Sand Dune in Dunes National Recreation Area, Oregon

Sand Dune in Dunes National Recreation Area, Oregon

Some rhododendrons were growing near the restroom facilities. I mention this only because the flowers were the largest I’ve ever seen — not the leaves, just the flowers.

Rhododendron near restroom at part of the Dunes National Recreation Area

Rhododendron near restroom at part of the Dunes National Recreation Area

We eventually stopped driving along the coast (Highway 101) and went inland, to take a quick look at Salem, the capital of Oregon.

Rhododendron near restroom at part of the Dunes National Recreation Area

State Capitol, Salem, Oregon

It took some effort to find the capitol. I’m not sure we ever did find the center of town, since signs were few to none. Google and my iPhone got us here.

Then it was on to Route 5 and the fast highway — except for the giant backup plus road closure around Portland. We landed in Vancouver, Washington, for the night. We’re at another Best Western — and were excited to find a Trader Joe’s across the street.

Tomorrow:  Seattle

 

Excitement on the way to Oregon, May 13, 2017

The Best Western at Fort Bragg, California, (not to be confused –as I did, for no good reason– with Fort Bragg, North Carolina) overlooks the ocean. This morning I took this photo of a boardwalk across the street from the window of our room (upstairs, on the end):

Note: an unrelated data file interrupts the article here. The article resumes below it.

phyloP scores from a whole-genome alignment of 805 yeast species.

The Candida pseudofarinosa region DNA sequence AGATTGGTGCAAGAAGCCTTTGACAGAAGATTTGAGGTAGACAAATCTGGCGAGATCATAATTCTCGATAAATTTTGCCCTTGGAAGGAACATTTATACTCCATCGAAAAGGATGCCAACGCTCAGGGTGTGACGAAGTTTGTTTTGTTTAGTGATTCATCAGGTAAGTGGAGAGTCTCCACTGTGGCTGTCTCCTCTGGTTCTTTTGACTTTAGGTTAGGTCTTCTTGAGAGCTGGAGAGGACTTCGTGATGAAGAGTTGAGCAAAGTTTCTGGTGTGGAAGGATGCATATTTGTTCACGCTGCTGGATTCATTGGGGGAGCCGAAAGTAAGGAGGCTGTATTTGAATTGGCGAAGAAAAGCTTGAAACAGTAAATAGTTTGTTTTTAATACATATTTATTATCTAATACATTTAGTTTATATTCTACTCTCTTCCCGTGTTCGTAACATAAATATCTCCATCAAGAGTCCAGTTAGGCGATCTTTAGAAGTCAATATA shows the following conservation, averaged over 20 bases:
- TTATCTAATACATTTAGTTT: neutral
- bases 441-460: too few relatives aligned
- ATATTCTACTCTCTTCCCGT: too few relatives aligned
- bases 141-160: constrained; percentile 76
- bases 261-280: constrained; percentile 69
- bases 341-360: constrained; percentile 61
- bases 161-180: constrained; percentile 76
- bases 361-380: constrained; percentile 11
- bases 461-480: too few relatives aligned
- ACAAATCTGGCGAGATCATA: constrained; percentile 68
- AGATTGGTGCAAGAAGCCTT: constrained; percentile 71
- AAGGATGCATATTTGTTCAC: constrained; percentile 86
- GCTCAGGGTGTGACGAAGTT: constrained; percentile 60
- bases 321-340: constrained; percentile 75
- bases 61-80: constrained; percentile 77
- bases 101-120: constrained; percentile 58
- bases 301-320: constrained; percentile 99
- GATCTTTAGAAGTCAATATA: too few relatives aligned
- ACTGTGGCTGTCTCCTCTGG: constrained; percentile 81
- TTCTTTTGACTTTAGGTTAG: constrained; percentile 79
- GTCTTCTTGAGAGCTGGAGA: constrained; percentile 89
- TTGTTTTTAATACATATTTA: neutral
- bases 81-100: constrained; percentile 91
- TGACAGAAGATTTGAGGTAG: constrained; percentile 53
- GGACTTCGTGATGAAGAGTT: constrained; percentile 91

View from our room at the Best Western in Ft. Bragg, CA

View from our room at the Best Western in Ft. Bragg, CA

Then we were off, headed towards Redwood National & State Parks and then Oregon. As we were whipping along the narrow, winding road, we whipped by these two good-sized fellows, still with velvet on their antlers. Needless to say, we stopped and walked back to get a better look. The elk checked us out, too, but continued to munch away. Several other cars after us stopped to look and photograph, too.

Elk through the trees by the road

Elk through the trees by the road

A second elk by the side of the road

A second elk by the side of the road

And this is why you need a viewfinder on your digital camera. I missed both large elk…

Why you need a viewfinder (no elk)

Why you need a viewfinder (no elk)

We stopped eventually for lunch and a brief visit to a thrift shop (thanks to the wonder of Google and the iPhone) in McKinleyville, then went on to the Thomas H. Kuchel Visitor Center for the Redwood National & State Parks.

From the beach at the Thomas H. Kuchel Visitor Center, Redwood National & State Parks

From the beach at the Thomas H. Kuchel Visitor Center, Redwood National & State Parks